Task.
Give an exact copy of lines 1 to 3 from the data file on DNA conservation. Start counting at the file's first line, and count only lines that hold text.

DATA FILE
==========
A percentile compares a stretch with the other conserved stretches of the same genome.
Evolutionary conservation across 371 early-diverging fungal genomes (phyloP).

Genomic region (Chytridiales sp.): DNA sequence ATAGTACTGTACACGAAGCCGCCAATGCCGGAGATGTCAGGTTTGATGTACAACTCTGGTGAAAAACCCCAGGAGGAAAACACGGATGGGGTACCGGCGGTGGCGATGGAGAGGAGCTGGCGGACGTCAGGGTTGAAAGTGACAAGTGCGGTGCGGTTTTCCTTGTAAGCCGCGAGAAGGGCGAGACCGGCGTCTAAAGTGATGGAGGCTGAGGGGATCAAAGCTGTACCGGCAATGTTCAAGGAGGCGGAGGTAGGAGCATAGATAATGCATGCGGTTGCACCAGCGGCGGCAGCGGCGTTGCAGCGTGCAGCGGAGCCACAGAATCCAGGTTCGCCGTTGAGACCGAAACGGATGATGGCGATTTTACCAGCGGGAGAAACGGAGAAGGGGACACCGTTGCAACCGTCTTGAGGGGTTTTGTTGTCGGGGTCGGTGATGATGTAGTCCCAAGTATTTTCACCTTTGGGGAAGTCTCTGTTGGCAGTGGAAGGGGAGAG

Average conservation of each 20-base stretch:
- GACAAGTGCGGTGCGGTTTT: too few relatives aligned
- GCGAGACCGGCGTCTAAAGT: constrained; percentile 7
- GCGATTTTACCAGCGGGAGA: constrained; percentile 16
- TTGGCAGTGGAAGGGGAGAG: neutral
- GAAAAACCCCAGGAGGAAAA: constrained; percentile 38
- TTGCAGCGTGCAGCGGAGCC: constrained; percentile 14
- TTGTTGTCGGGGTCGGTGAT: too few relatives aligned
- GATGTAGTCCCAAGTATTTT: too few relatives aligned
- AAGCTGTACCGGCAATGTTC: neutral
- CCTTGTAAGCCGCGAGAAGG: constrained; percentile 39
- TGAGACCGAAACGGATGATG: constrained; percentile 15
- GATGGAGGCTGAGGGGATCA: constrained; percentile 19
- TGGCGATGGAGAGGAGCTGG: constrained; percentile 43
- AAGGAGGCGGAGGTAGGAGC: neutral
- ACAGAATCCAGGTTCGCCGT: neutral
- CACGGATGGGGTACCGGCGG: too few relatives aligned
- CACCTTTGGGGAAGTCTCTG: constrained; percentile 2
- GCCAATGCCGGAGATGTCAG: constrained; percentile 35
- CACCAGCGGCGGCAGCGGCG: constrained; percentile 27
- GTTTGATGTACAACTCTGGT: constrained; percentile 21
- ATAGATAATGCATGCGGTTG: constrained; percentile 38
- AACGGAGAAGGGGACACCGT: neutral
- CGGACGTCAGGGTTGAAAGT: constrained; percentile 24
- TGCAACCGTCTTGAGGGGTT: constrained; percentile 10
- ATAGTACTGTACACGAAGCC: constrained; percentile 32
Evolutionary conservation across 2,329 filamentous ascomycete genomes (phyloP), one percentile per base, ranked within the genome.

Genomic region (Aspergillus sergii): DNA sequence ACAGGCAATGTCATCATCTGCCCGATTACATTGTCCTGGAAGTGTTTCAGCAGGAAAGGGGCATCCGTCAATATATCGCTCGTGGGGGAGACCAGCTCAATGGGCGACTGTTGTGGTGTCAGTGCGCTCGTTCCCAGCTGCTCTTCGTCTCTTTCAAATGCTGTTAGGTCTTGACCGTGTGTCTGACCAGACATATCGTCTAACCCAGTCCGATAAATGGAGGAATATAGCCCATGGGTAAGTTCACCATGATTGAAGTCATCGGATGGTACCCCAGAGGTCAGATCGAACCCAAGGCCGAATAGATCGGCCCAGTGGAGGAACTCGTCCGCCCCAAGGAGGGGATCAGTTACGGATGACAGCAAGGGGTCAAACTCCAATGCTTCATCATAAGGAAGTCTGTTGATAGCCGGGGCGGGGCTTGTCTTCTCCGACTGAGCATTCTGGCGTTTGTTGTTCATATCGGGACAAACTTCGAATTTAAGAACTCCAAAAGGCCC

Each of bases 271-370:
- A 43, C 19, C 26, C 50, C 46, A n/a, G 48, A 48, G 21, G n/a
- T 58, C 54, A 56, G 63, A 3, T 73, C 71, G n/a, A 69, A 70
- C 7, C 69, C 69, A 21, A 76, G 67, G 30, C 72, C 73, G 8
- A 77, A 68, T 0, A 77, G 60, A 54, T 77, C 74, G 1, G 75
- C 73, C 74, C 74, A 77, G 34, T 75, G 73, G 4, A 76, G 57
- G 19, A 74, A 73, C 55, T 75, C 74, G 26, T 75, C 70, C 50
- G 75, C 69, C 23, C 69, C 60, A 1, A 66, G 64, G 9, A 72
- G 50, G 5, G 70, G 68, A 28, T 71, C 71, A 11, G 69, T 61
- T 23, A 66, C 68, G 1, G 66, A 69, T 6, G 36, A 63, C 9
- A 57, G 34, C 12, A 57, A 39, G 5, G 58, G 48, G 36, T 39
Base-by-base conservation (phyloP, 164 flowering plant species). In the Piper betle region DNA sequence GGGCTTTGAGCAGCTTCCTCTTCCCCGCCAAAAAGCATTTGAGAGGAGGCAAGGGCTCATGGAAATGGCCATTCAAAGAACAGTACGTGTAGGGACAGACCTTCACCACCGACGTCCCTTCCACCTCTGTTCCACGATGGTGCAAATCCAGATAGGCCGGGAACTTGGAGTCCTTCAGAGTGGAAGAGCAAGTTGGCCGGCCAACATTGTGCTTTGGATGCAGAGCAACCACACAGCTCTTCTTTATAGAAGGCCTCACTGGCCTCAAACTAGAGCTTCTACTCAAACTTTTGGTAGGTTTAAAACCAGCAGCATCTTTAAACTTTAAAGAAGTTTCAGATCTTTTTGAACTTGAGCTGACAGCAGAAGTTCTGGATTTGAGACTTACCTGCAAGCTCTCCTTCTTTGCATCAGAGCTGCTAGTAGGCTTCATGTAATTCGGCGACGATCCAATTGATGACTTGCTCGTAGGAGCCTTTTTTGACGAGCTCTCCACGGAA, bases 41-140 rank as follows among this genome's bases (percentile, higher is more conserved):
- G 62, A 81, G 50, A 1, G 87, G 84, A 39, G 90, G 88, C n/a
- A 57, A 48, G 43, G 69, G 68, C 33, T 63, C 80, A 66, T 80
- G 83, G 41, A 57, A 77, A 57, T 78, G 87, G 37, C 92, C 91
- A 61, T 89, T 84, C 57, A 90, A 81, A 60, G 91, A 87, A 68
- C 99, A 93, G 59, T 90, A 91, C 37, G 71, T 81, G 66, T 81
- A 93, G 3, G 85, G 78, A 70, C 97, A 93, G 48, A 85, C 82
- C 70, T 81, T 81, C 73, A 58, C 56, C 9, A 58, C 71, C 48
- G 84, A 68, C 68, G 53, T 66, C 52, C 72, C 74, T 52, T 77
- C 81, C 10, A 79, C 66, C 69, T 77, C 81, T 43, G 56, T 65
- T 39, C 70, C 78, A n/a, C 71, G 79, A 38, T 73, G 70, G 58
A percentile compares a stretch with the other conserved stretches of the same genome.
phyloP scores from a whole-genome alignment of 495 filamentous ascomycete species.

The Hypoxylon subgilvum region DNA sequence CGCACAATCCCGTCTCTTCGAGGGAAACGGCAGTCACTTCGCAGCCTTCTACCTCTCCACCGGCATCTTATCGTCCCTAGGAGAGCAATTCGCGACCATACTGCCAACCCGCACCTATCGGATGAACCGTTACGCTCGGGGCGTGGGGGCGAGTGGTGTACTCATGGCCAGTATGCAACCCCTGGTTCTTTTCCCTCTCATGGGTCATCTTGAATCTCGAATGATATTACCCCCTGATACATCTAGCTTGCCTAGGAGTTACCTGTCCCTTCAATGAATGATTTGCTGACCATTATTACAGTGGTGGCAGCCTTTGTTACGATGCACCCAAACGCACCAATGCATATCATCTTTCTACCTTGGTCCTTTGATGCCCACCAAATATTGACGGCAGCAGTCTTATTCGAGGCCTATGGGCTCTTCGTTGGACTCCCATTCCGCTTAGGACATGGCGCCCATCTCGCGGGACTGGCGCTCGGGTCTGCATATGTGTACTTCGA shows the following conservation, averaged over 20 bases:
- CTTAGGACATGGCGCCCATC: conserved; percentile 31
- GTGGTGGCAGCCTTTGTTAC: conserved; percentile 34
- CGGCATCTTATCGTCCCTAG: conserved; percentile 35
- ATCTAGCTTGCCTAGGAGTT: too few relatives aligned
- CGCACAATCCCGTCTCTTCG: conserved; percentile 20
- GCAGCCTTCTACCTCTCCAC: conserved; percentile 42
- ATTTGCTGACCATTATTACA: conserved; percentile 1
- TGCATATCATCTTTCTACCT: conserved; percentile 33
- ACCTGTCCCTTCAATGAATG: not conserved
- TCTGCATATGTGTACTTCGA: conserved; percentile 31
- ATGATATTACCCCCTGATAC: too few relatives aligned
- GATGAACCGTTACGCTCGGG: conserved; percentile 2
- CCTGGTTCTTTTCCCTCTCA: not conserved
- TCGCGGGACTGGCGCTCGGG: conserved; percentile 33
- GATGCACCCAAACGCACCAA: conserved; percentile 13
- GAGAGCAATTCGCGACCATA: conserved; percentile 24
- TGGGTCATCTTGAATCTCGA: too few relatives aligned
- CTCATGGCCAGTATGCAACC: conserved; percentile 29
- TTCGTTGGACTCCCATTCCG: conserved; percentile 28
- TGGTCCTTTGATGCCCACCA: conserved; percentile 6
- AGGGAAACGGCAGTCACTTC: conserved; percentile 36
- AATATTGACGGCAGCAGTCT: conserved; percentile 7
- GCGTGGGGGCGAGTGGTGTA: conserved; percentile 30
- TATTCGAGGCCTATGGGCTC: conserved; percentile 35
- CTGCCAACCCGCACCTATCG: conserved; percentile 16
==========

A percentile compares a stretch with the other conserved stretches of the same genome.
Evolutionary conservation across 371 early-diverging fungal genomes (phyloP).

Genomic region (Chytridiales sp.): DNA sequence ATAGTACTGTACACGAAGCCGCCAATGCCGGAGATGTCAGGTTTGATGTACAACTCTGGTGAAAAACCCCAGGAGGAAAACACGGATGGGGTACCGGCGGTGGCGATGGAGAGGAGCTGGCGGACGTCAGGGTTGAAAGTGACAAGTGCGGTGCGGTTTTCCTTGTAAGCCGCGAGAAGGGCGAGACCGGCGTCTAAAGTGATGGAGGCTGAGGGGATCAAAGCTGTACCGGCAATGTTCAAGGAGGCGGAGGTAGGAGCATAGATAATGCATGCGGTTGCACCAGCGGCGGCAGCGGCGTTGCAGCGTGCAGCGGAGCCACAGAATCCAGGTTCGCCGTTGAGACCGAAACGGATGATGGCGATTTTACCAGCGGGAGAAACGGAGAAGGGGACACCGTTGCAACCGTCTTGAGGGGTTTTGTTGTCGGGGTCGGTGATGATGTAGTCCCAAGTATTTTCACCTTTGGGGAAGTCTCTGTTGGCAGTGGAAGGGGAGAG